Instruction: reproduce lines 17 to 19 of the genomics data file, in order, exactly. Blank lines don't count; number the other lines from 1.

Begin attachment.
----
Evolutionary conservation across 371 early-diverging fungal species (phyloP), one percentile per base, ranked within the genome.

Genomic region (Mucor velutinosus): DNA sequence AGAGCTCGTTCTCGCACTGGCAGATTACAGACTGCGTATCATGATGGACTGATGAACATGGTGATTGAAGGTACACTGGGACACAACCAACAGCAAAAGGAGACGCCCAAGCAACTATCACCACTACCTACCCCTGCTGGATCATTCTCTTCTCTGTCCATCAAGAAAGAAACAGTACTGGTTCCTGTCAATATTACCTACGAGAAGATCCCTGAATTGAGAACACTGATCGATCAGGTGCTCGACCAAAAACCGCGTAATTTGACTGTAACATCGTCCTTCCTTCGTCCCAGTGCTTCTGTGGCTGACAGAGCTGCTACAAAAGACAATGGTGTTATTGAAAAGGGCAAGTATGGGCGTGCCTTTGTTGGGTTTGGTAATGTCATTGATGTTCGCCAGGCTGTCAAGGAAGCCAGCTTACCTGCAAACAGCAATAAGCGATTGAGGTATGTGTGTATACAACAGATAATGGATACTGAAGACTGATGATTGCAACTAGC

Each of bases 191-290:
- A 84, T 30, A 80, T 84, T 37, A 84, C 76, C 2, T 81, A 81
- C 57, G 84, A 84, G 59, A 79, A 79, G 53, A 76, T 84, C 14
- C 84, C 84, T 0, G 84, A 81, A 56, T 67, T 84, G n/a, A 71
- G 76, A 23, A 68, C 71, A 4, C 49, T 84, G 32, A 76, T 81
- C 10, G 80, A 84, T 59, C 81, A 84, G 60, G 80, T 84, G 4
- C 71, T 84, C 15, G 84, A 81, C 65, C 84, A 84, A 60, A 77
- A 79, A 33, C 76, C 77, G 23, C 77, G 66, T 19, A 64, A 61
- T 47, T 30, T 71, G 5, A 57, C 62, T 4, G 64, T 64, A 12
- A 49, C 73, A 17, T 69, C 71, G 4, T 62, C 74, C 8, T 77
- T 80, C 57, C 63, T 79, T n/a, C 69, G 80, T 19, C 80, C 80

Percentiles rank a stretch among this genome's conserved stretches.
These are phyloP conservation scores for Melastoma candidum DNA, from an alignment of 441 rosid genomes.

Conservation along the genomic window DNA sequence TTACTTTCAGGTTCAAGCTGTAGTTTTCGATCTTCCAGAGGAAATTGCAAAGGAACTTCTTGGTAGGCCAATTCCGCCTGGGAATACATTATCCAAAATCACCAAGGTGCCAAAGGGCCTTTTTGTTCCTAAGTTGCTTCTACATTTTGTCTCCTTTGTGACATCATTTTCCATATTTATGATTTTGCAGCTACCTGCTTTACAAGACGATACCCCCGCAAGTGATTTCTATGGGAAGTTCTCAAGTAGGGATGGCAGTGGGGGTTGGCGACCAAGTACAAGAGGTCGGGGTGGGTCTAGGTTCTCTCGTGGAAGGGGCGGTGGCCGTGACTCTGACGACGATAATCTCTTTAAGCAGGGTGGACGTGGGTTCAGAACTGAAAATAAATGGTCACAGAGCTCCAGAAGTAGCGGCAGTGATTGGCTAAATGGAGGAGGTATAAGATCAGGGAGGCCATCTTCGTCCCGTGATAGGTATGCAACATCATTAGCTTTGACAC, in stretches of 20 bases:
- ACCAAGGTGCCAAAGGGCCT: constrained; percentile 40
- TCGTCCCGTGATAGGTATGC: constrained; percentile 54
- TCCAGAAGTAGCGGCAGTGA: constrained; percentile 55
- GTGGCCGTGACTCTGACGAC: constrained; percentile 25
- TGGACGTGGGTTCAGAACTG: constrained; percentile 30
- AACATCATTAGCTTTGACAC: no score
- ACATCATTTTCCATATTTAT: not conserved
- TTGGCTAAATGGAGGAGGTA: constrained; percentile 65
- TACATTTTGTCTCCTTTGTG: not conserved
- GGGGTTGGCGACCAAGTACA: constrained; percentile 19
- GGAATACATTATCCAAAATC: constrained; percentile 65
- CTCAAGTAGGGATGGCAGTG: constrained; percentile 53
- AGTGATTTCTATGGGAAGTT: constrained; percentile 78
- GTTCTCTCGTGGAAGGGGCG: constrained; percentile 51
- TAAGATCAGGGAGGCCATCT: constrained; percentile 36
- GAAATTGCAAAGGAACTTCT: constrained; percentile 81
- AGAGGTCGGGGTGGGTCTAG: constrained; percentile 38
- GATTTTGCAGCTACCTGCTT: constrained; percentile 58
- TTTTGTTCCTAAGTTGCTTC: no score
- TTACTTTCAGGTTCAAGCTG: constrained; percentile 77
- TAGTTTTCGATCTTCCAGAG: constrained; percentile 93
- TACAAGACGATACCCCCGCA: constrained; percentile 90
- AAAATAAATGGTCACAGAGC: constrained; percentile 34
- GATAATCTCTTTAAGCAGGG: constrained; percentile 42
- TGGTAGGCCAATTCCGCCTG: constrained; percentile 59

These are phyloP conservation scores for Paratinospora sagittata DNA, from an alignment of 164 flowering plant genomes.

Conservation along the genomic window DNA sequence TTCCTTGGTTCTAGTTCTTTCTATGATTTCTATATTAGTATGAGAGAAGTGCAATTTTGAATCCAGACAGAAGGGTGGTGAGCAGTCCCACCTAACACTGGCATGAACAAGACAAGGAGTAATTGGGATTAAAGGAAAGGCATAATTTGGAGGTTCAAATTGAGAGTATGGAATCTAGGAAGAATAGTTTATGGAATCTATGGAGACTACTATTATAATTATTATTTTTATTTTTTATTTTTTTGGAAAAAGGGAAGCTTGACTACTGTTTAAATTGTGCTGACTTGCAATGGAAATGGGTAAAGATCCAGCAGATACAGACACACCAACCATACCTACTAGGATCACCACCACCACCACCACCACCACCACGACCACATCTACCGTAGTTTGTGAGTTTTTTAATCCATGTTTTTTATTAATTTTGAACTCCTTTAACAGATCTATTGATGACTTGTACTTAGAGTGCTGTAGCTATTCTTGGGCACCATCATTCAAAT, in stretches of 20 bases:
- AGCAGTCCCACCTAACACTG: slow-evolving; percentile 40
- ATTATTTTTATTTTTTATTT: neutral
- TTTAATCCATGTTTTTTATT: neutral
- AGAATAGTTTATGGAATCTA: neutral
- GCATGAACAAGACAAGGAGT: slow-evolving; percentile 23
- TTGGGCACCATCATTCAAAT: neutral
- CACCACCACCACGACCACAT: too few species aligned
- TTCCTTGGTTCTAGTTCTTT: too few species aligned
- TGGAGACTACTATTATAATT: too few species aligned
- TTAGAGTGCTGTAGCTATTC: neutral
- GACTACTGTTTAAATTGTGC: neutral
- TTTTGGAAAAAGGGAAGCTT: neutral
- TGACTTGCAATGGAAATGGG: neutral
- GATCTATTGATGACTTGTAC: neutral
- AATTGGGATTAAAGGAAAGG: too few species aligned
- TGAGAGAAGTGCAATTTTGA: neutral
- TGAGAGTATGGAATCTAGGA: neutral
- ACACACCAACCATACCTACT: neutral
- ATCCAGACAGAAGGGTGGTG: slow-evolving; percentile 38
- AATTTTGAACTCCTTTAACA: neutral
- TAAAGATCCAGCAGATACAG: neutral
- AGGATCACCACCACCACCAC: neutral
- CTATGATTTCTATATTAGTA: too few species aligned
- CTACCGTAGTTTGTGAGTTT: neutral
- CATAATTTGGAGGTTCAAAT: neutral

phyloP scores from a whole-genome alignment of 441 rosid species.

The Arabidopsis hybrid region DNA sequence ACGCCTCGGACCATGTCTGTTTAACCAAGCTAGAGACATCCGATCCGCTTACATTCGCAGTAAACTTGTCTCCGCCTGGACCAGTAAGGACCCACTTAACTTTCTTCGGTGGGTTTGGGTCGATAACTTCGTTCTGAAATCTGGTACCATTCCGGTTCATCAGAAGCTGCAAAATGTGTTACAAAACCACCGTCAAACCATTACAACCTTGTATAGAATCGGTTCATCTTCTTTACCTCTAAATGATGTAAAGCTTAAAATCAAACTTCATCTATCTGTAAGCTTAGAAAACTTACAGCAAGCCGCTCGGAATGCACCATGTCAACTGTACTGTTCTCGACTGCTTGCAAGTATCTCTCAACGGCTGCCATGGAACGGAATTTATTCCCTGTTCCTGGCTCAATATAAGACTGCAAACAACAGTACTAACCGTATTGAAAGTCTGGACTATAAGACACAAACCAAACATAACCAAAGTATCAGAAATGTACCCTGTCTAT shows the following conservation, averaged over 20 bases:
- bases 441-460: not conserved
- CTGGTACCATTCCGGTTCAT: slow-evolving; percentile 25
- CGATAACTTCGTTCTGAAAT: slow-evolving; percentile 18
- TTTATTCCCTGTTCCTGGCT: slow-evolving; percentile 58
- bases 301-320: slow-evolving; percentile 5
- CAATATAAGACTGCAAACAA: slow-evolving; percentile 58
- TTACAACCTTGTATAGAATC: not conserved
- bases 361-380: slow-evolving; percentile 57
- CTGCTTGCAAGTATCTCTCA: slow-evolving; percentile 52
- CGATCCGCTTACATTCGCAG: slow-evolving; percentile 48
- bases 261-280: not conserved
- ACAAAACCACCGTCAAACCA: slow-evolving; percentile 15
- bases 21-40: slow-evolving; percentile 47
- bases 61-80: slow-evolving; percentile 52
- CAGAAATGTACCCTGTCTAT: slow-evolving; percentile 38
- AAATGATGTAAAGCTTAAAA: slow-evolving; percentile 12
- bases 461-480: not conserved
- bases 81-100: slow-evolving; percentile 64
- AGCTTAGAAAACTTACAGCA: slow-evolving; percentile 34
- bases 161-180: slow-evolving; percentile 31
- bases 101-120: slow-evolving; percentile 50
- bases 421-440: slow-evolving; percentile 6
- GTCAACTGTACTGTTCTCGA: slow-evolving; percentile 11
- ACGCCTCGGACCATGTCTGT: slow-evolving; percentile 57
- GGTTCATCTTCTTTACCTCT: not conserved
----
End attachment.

- ACCAAGGTGCCAAAGGGCCT: constrained; percentile 40
- TCGTCCCGTGATAGGTATGC: constrained; percentile 54
- TCCAGAAGTAGCGGCAGTGA: constrained; percentile 55